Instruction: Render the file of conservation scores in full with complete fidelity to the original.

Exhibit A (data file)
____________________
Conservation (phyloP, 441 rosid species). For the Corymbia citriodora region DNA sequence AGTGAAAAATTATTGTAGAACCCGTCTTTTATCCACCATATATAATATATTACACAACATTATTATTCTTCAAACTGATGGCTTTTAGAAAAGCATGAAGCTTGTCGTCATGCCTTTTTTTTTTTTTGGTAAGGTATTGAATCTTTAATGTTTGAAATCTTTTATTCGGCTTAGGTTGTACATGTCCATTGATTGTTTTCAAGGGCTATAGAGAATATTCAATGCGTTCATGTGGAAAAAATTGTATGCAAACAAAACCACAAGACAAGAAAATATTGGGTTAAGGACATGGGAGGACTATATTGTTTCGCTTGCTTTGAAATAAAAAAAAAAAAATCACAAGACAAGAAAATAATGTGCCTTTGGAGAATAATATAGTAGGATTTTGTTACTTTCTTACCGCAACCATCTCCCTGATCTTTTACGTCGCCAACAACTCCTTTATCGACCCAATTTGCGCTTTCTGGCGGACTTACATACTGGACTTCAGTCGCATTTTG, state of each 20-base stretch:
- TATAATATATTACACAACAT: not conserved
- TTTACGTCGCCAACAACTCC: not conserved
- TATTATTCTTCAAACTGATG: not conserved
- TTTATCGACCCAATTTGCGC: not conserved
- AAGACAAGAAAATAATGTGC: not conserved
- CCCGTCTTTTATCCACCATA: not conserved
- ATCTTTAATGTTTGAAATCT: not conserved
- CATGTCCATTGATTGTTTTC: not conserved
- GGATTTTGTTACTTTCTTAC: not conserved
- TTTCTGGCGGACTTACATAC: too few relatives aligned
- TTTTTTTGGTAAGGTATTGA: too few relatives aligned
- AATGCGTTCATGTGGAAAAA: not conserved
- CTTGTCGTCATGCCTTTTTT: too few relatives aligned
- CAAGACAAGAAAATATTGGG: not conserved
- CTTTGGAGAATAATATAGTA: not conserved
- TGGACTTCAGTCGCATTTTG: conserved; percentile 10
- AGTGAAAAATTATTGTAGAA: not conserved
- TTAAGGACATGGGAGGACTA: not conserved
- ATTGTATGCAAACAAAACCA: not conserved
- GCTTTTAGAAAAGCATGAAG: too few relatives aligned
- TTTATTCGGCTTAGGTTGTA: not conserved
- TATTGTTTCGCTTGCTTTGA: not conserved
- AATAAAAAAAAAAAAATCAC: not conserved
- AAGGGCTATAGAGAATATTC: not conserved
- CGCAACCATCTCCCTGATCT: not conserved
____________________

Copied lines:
Conservation (phyloP, 441 rosid species). For the Corymbia citriodora region DNA sequence AGTGAAAAATTATTGTAGAACCCGTCTTTTATCCACCATATATAATATATTACACAACATTATTATTCTTCAAACTGATGGCTTTTAGAAAAGCATGAAGCTTGTCGTCATGCCTTTTTTTTTTTTTGGTAAGGTATTGAATCTTTAATGTTTGAAATCTTTTATTCGGCTTAGGTTGTACATGTCCATTGATTGTTTTCAAGGGCTATAGAGAATATTCAATGCGTTCATGTGGAAAAAATTGTATGCAAACAAAACCACAAGACAAGAAAATATTGGGTTAAGGACATGGGAGGACTATATTGTTTCGCTTGCTTTGAAATAAAAAAAAAAAAATCACAAGACAAGAAAATAATGTGCCTTTGGAGAATAATATAGTAGGATTTTGTTACTTTCTTACCGCAACCATCTCCCTGATCTTTTACGTCGCCAACAACTCCTTTATCGACCCAATTTGCGCTTTCTGGCGGACTTACATACTGGACTTCAGTCGCATTTTG, state of each 20-base stretch:
- TATAATATATTACACAACAT: not conserved
- TTTACGTCGCCAACAACTCC: not conserved
- TATTATTCTTCAAACTGATG: not conserved
- TTTATCGACCCAATTTGCGC: not conserved
- AAGACAAGAAAATAATGTGC: not conserved
- CCCGTCTTTTATCCACCATA: not conserved
- ATCTTTAATGTTTGAAATCT: not conserved
- CATGTCCATTGATTGTTTTC: not conserved
- GGATTTTGTTACTTTCTTAC: not conserved
- TTTCTGGCGGACTTACATAC: too few relatives aligned
- TTTTTTTGGTAAGGTATTGA: too few relatives aligned
- AATGCGTTCATGTGGAAAAA: not conserved
- CTTGTCGTCATGCCTTTTTT: too few relatives aligned
- CAAGACAAGAAAATATTGGG: not conserved
- CTTTGGAGAATAATATAGTA: not conserved
- TGGACTTCAGTCGCATTTTG: conserved; percentile 10
- AGTGAAAAATTATTGTAGAA: not conserved
- TTAAGGACATGGGAGGACTA: not conserved
- ATTGTATGCAAACAAAACCA: not conserved
- GCTTTTAGAAAAGCATGAAG: too few relatives aligned
- TTTATTCGGCTTAGGTTGTA: not conserved
- TATTGTTTCGCTTGCTTTGA: not conserved
- AATAAAAAAAAAAAAATCAC: not conserved
- AAGGGCTATAGAGAATATTC: not conserved
- CGCAACCATCTCCCTGATCT: not conserved